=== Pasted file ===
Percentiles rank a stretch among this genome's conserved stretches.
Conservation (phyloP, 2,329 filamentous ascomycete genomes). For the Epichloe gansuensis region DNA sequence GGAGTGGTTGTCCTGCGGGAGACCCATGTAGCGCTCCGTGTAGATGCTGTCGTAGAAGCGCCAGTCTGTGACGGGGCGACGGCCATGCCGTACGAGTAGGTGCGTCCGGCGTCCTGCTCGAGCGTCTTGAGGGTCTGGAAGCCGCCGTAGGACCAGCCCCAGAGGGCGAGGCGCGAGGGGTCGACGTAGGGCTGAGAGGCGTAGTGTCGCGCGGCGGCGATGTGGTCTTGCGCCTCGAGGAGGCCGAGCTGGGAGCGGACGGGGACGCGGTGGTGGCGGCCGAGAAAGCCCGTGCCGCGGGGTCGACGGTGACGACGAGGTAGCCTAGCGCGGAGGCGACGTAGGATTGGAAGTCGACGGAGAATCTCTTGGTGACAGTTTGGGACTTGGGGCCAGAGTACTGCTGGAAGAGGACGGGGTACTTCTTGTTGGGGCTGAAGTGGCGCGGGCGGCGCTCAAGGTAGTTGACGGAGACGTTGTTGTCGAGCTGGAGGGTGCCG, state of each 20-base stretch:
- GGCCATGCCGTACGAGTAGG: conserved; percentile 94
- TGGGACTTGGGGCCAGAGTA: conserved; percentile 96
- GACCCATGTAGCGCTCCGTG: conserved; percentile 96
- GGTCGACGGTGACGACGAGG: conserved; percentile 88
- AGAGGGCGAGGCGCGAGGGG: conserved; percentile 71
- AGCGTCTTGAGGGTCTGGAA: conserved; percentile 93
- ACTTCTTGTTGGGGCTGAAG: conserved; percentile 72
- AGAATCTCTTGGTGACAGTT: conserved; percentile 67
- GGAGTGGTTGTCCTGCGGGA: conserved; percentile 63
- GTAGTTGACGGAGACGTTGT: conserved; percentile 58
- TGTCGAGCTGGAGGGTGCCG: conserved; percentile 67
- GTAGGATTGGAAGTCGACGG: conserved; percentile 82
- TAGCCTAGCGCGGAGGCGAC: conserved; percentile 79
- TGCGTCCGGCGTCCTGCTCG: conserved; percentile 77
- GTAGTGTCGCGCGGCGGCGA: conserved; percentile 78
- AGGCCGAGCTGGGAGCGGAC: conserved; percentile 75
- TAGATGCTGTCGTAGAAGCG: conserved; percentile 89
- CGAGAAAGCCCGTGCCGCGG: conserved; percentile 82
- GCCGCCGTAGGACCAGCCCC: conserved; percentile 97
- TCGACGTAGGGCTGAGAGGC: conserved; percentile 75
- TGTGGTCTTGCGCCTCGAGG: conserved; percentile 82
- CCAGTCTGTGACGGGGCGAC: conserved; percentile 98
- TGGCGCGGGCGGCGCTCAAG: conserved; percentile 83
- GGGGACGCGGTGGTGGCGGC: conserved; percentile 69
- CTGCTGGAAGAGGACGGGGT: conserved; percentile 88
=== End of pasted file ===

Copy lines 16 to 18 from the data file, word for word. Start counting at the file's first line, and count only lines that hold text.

- TGCGTCCGGCGTCCTGCTCG: conserved; percentile 77
- GTAGTGTCGCGCGGCGGCGA: conserved; percentile 78
- AGGCCGAGCTGGGAGCGGAC: conserved; percentile 75